Dripping Springs ISD could be affected by development moratorium, staff says

Clint Pruett, director of facilities and construction for DSISD, told the Board of Trustees Nov. 15 that whether and how the moratorium affects the district will depend on the length it is in place. (Maggie Quinlan/Community Impact Newspaper)
Clint Pruett, director of facilities and construction for DSISD, told the Board of Trustees Nov. 15 that whether and how the moratorium affects the district will depend on the length it is in place. (Maggie Quinlan/Community Impact Newspaper)

Clint Pruett, director of facilities and construction for DSISD, told the Board of Trustees Nov. 15 that whether and how the moratorium affects the district will depend on the length it is in place. (Maggie Quinlan/Community Impact Newspaper)

Members of the Dripping Springs Board of Trustees asked district staff what effect the city’s temporary moratorium on development will have on future bonds during a Nov. 15 meeting.

“I don’t know that we know enough yet. I would say that in the very short term, I don’t think it’s going to have significant short-term effects,” said Clint Pruett, director of facilities and construction.

The moratorium announced by the city Nov. 10 and taking effect Nov. 18, states the city department will not accept permit applications for new developments through Nov. 27, though it could be extended to 120 days.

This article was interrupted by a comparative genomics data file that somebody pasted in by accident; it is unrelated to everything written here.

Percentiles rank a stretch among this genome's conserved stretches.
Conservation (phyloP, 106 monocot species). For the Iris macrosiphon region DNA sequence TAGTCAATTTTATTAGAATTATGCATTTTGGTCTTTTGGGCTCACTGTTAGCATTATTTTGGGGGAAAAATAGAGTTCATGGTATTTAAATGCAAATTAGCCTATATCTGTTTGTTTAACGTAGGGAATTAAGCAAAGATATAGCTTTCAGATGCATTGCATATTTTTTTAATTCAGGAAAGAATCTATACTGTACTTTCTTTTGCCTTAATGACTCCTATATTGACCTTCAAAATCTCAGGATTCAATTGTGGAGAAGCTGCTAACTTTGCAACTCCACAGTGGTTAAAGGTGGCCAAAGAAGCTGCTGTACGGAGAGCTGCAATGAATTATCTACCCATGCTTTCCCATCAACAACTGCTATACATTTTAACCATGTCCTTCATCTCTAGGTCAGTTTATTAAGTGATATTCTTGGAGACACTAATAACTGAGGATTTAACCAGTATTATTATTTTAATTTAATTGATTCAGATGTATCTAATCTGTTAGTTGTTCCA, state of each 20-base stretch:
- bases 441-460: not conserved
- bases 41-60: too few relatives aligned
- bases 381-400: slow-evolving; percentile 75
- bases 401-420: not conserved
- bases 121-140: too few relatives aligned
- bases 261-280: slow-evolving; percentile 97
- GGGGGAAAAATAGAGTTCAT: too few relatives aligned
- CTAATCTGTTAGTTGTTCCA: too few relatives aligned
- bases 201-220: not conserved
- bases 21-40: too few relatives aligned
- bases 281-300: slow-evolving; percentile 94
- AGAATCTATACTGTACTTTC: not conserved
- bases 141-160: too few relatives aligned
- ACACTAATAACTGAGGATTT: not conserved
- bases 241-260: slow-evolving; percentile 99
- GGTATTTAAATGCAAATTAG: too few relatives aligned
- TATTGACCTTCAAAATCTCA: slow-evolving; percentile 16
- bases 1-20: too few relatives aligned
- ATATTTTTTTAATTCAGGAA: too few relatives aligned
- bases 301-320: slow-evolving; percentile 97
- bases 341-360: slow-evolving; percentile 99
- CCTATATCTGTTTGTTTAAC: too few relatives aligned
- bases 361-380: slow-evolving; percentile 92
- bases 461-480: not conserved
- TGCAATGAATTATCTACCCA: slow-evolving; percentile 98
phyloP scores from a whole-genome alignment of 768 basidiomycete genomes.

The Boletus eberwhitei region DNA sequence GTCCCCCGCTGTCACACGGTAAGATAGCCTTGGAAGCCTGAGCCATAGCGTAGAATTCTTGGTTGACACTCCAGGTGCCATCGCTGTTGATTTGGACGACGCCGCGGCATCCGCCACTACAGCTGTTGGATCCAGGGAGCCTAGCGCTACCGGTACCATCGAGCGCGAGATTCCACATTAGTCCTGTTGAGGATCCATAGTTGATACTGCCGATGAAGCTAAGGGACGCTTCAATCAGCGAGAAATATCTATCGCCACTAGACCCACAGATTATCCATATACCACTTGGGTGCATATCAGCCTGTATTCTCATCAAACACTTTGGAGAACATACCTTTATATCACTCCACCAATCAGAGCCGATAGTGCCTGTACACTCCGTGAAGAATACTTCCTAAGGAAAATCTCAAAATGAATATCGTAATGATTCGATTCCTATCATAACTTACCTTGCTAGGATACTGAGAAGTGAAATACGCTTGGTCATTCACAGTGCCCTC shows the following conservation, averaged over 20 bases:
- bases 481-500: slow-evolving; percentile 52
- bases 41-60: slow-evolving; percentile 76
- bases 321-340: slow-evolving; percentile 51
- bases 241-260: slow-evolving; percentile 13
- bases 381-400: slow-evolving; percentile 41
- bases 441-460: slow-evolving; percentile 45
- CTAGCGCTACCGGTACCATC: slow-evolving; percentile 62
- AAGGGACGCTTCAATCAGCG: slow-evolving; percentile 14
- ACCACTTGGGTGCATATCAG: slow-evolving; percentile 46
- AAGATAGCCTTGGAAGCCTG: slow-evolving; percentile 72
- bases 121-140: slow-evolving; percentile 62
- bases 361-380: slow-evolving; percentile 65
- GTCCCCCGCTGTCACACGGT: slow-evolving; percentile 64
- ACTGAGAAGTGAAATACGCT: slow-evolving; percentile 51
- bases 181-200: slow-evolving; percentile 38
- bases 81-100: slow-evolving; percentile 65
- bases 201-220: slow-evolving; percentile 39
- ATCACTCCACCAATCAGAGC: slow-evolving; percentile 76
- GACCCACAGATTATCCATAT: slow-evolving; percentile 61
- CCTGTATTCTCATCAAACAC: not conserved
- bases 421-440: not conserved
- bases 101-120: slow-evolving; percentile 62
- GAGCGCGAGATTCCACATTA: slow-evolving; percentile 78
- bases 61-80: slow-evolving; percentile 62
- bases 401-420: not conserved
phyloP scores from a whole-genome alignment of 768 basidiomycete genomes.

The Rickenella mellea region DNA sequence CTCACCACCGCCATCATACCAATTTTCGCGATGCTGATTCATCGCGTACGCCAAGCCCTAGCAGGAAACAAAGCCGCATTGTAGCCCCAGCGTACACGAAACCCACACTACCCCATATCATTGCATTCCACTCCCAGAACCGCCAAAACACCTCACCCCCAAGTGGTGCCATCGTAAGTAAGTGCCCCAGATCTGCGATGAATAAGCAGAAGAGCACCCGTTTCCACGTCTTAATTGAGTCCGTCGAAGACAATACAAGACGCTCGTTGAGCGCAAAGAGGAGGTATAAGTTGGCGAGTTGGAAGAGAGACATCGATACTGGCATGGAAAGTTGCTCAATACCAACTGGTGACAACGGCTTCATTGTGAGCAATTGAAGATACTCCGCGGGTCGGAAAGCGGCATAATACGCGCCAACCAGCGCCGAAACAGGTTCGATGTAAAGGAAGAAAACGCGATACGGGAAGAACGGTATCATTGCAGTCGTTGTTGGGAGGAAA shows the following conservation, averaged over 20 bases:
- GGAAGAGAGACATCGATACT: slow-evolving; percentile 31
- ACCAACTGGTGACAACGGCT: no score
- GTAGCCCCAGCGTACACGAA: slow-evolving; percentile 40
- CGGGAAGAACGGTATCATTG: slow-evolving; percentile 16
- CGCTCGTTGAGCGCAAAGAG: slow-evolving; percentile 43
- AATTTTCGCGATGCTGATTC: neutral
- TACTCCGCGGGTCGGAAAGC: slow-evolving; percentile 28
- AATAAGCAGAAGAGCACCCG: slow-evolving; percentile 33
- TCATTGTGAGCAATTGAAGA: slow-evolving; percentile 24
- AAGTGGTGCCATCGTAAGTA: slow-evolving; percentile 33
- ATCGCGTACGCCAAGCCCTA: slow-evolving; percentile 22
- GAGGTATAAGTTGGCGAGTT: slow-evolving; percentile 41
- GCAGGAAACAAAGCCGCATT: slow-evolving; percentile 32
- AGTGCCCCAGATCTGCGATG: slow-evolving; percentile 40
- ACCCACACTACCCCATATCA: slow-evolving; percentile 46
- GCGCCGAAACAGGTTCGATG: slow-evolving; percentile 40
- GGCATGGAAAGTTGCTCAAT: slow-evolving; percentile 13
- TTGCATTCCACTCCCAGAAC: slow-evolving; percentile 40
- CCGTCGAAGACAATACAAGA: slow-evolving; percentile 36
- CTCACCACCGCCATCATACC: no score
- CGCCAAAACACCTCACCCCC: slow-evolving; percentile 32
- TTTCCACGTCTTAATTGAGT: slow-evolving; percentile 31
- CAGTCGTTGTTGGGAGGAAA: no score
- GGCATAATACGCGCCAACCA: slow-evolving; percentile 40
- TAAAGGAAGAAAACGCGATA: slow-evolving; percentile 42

Pruett said because many bigger developments that have already received approvals and permits to move forward will continue on, a short moratorium will likely not affect the district. He said if it goes on longer, it could affect costs for construction and renovation.

Mary Jane Hetrick, president of the board, said construction is already very expensive in the area and the school district currently offers a lower rate of compensation for construction than other entities hiring contractors.


She said the district often has only a week to agree to a contractor’s price before the contractor can choose to change their price, while in the past the district might have received 30 days to consider a price.

“The cost of the construction and the interiors is always way more than I would have thought,” Hetrick said.
By Maggie Quinlan

Reporter, Southwest Austin/Dripping Springs

Maggie joined Community Impact Newspaper as a reporter in July 2021 after a year spent covering crime, courts and politics at The Spokesman-Review in Spokane, Washington, near the border with Idaho. In Southwest Austin and Dripping Springs, Maggie covers education, business, healthcare, transportation, real estate development and nonprofits. Prior to CI, she graduated from Washington State University, where she was managing editor of the student newspaper and a section editor at her hometown newspaper based in Moscow, Idaho. Maggie dreamed of living in the Austin area for years and feels honored to serve the communities of Southwest Austin and Dripping Springs.



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